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Politics

Republicans Weave a Climate Conspiracy at the Final Debate of 2023

Who “did the ESG”?

Ron Desantis.
Heatmap Illustration/Getty Images

Who, or what, was the biggest villain of the fourth Republican debate? Vivek “The Most Obnoxious Blowhard in America” Ramaswamy would, of course, be an easy pick. So too would “the three previous Republican debates,” which were all so painfully boring that most Americans probably didn’t bother to investigate if Wednesday’s host network, News Nation, was actually a real channel. (Whadda you know, it is!).

But there was another villain, too: a shadowy threat that, you’d think from the tone on stage, imperils nothing less than American freedom, our values, and everything we love. And no, it wasn’t Donald Trump. It was, shudder, the woke climate agenda.

The topic first lurched on stage in the form of Republicans’ favorite three-letter boogeyman, ESG. Florida Governor Ron DeSantis took an opportunity to brag that he pulled $2 billion in Floridian pensions from Blackrock “when they did the ESG.”

“This ESG,” he went on, “they call it ‘environment, social, governance’ … they want to use economic power to impose a left-wing agenda on this country. They want basically to change society without having to go through the constitutional process.”

But that boogeyman doesn’t look quite as scary when you turn the lights on. While it’s true that DeSantis targeted ESG as part of his crusade against “woke capitalism,” Bloomberg noted in January that

…[t]he Florida State Board of Administration — which oversees roughly $180 billion in pension money — didn’t hold investments labeled as ESG when DeSantis ramped up his campaign last year, according to data compiled by Bloomberg. Even after the state’s treasury said it would pull $2 billion from BlackRock amid DeSantis’s criticism, the world’s largest asset manager still oversees $12.9 billion for the state’s retirement funds.

Okay, well, the nefarious climate agenda must be hiding elsewhere? Sure enough, a little later in the debate, former U.N. Ambassador Nikki Haley alleged that DeSantis is beholden to Chinese companies like “JinkoSolar,” which he supposedly gave “$2 million in subsidies.”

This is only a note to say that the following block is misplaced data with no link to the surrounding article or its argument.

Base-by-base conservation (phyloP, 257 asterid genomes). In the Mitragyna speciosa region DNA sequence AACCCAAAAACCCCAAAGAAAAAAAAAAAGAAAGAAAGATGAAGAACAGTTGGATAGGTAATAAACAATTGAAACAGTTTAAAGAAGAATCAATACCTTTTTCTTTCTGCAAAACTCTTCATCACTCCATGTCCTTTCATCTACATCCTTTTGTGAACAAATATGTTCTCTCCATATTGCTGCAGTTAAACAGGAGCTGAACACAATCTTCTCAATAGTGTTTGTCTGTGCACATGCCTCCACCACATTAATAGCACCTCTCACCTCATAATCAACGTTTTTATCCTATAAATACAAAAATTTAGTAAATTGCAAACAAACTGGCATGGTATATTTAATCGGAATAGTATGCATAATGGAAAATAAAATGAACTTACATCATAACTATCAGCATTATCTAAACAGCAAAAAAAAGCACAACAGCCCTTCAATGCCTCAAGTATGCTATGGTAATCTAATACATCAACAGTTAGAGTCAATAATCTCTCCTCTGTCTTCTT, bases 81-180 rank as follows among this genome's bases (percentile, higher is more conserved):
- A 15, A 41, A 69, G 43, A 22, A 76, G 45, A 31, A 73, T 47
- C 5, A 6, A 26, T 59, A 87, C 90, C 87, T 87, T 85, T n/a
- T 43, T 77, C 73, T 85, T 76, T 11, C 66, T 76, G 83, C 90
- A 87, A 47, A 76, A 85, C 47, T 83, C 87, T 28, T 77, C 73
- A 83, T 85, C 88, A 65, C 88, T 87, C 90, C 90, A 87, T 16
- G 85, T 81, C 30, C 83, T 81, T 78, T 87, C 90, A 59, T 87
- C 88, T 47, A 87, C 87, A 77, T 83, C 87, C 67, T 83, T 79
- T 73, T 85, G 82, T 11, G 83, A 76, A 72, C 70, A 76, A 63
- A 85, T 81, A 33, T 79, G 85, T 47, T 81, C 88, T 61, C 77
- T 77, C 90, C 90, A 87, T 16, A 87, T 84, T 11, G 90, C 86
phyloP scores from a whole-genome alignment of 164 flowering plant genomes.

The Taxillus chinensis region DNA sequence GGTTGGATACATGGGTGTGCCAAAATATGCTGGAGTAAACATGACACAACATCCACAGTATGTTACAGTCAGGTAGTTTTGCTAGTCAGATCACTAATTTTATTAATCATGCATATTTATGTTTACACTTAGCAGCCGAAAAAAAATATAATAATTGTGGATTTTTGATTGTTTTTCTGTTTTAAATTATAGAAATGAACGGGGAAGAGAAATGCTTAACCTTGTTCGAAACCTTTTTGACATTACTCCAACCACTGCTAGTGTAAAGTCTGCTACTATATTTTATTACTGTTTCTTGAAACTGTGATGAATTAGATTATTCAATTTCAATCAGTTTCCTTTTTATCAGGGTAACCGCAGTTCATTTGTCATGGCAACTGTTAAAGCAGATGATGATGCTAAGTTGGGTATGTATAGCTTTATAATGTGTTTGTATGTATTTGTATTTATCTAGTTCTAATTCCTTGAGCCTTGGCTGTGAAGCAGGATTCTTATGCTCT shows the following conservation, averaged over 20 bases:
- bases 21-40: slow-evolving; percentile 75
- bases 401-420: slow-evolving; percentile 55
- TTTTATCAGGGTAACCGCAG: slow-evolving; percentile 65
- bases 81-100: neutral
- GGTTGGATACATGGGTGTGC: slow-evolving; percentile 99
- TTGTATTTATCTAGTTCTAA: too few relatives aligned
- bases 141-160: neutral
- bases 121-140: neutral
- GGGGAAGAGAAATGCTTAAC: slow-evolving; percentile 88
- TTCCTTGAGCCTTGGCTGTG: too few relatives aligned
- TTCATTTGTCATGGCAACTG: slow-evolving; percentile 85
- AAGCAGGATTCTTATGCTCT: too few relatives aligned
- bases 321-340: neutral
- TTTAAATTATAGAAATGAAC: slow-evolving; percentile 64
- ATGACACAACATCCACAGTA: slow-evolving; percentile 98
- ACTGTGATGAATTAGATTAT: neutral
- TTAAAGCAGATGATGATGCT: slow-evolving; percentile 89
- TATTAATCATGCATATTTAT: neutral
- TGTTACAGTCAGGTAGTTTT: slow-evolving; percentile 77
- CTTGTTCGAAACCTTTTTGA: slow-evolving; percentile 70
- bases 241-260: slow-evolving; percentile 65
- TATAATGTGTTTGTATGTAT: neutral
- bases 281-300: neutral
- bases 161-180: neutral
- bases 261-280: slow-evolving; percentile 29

Sounds ominous! But a closer look also revealed the facts to be a little less exciting: “JinkoSolar predates DeSantis,” PolitiFact explained after Haley tried a similar line of attack during a November appearance on Fox & Friends. Besides, “state governments typically lack the authority to bar an established business from making operational decisions, unless those businesses are breaking the law” and “JinkoSolar hasn’t been charged with a crime.” PolitiFact rated the whole attack as “false.”

Reference to the dark conspiracy of the climate agenda surfaced a third and final time during the debate in the form of Ramaswamy’s closing remarks. Ramaswamy has long railed against what he calls the “climate change agenda,” presumably climate policy, calling it a “hoax.” But he used his final minutes on the mic before a national audience on Wednesday to warn that it’s also a false idol. “If you thought COVID was bad, what’s coming next with this climate agenda is far worse!” he insisted. “We should not be bending the knee to this new religion! That’s what it is, a substitute for a modern religion! We are flogging ourselves! And losing our modern way of life! Bowing to this new god of climate! And that will end on my watch!”

“Thank you. Ambassador Haley?” Megyn Kelly transitioned, evidently unruffled.

Admittedly, it’s hard to take Ramaswamy’s alarm (or, well, Ramaswamy himself) seriously. But for those watching closely — which, again, it’s more than understandable if you’re not! — a clear pattern is beginning to emerge. Republican candidates are attempting to divorce the actual climate agenda from the “cLiMAte AgENda,” a made-up specter they can scare their base with, the same way they previously weaponized and rendered meaningless words like “critical race theory” and “woke.”

But if that doesn’t frighten you, you know what is really spooky? The Iowa caucuses are less than six weeks away.

Jeva Lange

Jeva is a founding staff writer at Heatmap. Her writing has also appeared in The Week, where she formerly served as executive editor and culture critic, as well as in The New York Daily News, Vice, and Gothamist, among others. Jeva lives in New York City. Read More

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